Tuesday, 14 January 2014

The 12 Tips of Christmas - Part 5

This past Christmas, I posting 12 tips to improve your photography on my Facebook page (www.facebook.com/garyslens). As Facebook has limited room to post, I'm expanding those tips in this blog. Stay tuned for all twelve tips (some by themselves and some combined), and if you want even more, join me for one of my photo courses!


The Twelve Tips of Christmas

Tip # 7 - Put your self in a good spot


"The angle of a photograph can change a photograph entirely. Consider the background in your photos, how much your subject fills the frame (Robert Capa once said "If your pictures aren't good enough, you're not close enough"), how simple your subject's surroundings are, how the other objects in the frame enhance the story you are trying to tell. Perhaps try a different orientation - portrait or landscape - which better suits the subject of your photo."

Sometimes, when you're down and out, getting a new perspective on life can help to lift your spirits and bring the joy back into life. "Count your blessings" my Mom used to always tell me. And getting a new perspective on your photography can add new interest to your photos as well.


When you approach a subject, first take the picture the way you would normally - straight on, standing up, with your camera pointed at the subject. Plain and simple, right? And a little boring usually. 

Now, consider what you are trying to say in your photo, how can you change the perspective to better tell that story? How can you give it a different viewpoint by looking at it from a different angle? Instead of jumping from photo to photo, stay in one spot for a while and consider the different ways you might approach the subject of your images.

Consider what your viewer is looking at when they look at the image. Are they catching the detail you did when you were taking the photo? Does your photo bring their focus to that subject? How can you better attract their eye to that detail?

Not only will you give a different perspective, but you will help your photos to stand out in the crowd. Remember that first photo? That's probably the photo hundreds of people have taken before. How might you change your perspective to make that photo different? 

Finally, don't be afraid of what people might think about you as you're taking those photos. Lying prone on the tracks as you take a photo might seem weird, but the image might look fantastic - but be sure you're safe in doing so! Make sure there are no trains coming along that track, or that you're not going to fall as you lean way out off of that building!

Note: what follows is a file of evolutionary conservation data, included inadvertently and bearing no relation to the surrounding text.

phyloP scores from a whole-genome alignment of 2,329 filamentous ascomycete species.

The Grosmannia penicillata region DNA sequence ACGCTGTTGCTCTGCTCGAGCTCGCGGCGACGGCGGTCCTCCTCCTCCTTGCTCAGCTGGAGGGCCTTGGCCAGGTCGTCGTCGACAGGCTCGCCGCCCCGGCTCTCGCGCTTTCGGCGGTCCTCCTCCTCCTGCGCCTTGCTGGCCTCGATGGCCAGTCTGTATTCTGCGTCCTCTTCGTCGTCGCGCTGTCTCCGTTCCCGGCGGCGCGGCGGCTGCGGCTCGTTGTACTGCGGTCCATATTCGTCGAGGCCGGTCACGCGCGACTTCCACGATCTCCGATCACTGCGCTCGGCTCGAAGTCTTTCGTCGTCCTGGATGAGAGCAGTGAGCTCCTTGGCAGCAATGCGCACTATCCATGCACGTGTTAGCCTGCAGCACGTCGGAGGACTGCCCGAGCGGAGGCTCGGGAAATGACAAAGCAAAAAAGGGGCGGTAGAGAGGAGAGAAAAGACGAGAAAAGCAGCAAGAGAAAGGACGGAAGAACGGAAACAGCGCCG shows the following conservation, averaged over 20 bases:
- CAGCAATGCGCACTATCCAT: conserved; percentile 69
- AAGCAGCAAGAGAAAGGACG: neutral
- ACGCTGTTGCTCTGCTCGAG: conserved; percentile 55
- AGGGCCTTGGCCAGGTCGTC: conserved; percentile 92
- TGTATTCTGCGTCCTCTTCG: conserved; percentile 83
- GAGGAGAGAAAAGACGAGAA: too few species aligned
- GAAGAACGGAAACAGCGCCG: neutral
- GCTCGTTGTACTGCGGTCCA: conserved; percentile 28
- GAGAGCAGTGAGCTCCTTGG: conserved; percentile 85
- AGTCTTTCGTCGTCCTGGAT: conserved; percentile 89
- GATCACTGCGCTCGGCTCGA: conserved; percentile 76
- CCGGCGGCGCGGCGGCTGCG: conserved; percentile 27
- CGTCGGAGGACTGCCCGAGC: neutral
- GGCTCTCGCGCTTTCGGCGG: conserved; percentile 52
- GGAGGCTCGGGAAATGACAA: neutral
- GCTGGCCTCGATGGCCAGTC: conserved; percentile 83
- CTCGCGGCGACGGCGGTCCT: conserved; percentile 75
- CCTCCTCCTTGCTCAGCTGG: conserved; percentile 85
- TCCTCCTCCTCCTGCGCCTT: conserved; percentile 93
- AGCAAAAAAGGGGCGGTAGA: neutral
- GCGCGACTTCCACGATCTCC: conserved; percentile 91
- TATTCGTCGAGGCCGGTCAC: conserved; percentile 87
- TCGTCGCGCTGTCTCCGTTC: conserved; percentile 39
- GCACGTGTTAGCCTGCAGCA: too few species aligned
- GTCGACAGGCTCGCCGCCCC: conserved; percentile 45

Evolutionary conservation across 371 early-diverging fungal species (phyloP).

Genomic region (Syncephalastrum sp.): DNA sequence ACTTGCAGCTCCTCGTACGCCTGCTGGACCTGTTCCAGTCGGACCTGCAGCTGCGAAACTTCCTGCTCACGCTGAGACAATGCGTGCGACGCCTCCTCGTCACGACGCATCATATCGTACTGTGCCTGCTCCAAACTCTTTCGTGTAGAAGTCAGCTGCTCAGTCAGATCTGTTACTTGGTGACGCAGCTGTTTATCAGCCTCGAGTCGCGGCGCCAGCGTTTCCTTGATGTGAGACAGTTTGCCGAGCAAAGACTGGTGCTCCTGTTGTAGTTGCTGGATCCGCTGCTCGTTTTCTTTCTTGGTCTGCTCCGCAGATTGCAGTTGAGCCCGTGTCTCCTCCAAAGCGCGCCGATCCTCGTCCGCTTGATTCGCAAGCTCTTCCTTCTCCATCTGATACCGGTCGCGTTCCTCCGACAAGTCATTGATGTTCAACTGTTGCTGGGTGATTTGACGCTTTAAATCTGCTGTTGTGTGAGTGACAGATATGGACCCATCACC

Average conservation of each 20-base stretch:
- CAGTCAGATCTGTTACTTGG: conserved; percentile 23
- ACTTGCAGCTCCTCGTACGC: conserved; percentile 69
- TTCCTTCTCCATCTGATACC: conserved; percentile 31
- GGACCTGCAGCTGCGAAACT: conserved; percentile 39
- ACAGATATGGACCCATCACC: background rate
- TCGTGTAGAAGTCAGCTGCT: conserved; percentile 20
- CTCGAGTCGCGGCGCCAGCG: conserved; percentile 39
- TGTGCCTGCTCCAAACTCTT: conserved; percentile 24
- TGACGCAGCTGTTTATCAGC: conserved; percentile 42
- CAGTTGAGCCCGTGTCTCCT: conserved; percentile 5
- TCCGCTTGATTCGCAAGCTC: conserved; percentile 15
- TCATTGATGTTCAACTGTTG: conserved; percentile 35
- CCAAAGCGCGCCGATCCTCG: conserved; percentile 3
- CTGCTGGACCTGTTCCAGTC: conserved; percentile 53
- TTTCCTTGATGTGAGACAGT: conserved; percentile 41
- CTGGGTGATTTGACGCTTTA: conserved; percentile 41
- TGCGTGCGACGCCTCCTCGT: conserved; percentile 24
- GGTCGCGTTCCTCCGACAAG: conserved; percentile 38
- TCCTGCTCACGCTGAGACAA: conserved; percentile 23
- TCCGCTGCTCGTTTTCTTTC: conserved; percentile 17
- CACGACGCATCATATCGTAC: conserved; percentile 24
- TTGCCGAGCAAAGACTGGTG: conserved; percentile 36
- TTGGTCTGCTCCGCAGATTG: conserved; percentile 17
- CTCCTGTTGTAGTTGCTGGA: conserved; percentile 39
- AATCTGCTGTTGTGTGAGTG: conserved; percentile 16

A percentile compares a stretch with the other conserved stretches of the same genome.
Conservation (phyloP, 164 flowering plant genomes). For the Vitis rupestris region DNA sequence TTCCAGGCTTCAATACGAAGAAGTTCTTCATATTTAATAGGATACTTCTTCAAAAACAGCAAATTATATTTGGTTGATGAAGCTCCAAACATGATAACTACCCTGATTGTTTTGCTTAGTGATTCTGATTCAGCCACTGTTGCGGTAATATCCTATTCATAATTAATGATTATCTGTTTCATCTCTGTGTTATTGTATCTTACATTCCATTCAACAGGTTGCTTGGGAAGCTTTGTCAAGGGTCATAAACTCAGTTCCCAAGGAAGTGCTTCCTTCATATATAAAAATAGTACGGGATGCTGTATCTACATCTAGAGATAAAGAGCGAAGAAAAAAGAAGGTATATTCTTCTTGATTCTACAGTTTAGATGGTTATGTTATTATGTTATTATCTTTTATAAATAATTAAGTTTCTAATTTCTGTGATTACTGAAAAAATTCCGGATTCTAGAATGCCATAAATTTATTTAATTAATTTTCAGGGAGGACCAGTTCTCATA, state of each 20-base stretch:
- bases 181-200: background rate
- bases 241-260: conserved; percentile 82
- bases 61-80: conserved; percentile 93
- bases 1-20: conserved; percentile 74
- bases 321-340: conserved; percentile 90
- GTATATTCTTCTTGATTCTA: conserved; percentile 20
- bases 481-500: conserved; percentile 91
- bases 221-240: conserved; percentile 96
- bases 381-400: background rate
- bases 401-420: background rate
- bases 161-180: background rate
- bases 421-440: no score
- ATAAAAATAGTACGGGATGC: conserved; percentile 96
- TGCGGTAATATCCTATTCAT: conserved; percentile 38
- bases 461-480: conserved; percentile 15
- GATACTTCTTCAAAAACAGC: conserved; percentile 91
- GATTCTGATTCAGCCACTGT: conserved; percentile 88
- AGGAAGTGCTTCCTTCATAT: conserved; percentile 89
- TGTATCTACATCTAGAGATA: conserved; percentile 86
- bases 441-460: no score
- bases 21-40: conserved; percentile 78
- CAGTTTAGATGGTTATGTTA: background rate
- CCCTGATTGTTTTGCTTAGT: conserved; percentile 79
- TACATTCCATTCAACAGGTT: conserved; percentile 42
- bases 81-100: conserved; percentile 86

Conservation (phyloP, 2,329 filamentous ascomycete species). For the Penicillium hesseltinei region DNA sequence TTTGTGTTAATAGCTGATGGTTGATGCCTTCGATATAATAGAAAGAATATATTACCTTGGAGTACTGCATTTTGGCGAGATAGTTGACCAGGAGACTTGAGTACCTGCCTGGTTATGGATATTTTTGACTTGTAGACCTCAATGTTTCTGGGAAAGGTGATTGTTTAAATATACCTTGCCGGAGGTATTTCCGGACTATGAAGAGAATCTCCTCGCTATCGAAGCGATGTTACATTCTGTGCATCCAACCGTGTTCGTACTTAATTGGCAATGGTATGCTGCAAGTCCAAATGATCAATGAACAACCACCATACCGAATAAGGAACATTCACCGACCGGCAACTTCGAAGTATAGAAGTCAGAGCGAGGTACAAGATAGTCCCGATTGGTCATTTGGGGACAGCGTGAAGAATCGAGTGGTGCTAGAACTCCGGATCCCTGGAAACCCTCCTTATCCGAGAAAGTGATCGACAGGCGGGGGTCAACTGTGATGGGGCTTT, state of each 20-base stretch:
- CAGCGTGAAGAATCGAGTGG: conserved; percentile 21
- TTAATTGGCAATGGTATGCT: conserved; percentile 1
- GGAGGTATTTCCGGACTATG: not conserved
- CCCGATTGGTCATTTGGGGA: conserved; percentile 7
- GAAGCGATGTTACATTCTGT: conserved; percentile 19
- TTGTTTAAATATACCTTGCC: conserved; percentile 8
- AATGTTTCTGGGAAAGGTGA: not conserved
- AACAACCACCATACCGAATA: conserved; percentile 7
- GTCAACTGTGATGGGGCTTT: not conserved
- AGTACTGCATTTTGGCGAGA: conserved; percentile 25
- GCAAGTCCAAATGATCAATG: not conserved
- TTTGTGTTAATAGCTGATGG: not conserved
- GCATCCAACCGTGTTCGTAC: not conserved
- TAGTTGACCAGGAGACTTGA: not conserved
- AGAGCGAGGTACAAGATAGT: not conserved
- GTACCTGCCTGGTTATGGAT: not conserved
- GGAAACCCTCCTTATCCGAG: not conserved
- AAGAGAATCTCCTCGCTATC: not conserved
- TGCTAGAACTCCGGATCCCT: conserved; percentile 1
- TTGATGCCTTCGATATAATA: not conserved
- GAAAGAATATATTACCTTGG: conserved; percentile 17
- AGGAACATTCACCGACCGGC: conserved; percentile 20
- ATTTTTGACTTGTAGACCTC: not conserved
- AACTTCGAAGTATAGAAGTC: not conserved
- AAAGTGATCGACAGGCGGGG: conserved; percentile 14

If your pictures are easy to take, someone probably already has it, so be original!


Tip # 6 - Be Creative


"There are lots of ways to keep your photos creative. Just look around you. Try using reflections of your subject in other objects, like your kids opening their presents in the reflection of the glass ball on the tree. Try tilts of your camera, try zooming as you take the shot, try making the image darker, or lighter. Try black & white. Whatever you do though, remember that it is about the subject, not about the effect - after that, experiment!"


"Be Creative" sounds simple enough, right? It's one of those phrases though, that when you say it, it's hard to do! When it comes time to actually get creative, the juices don't always flow the way you want them to. You know that you're going to make better photos when you are more creative, but how do you do that?

One way to get creative is simply to get out there and take more photos. Taking more gives you a chance to try different things and see how they turn out. Experiment. Try different things that work (see tip # 7). 

Try using different lens lengths, apertures, shutter speeds. Try different perspectives. Try standing in a different place. Put your camera somewhere unusual, or difficult to get to. Think about how the image should look, not just how it looks to you as you stand looking at the subject. 

Once you've taken the photo, consider other ways to be creative. Try Black & White, or Sepia, or other effects like posterization. But remember that the effect is not the main thing - the image is the main thing and the effect is meant to enhance the image, not detract from it.

Still not feeling it? Then find other photographers to hang out with, who can critique your photos and help you try new things. Don't have a group of people to meet with, then try posting your photos on a sharing site like Flickr and encourage feedback from friends and relatives.

In the end, your photos will be better - and more creative.

Read more on any of the other Tips:

Part 1 - Get to know your gear
Part 2 - Use your camera tools
Part 3 - Use Composition Rules
Part 4 - Tell a Story, and Keep it Simple
Part 5 - Put yourself in a good spot, Be creative
Part 6 - Change it up, Make it Unique
Part 7 - Get the shot quick, be brutal and show your best work



(c) 2014 Gary Scott - Gary's Lens Photography

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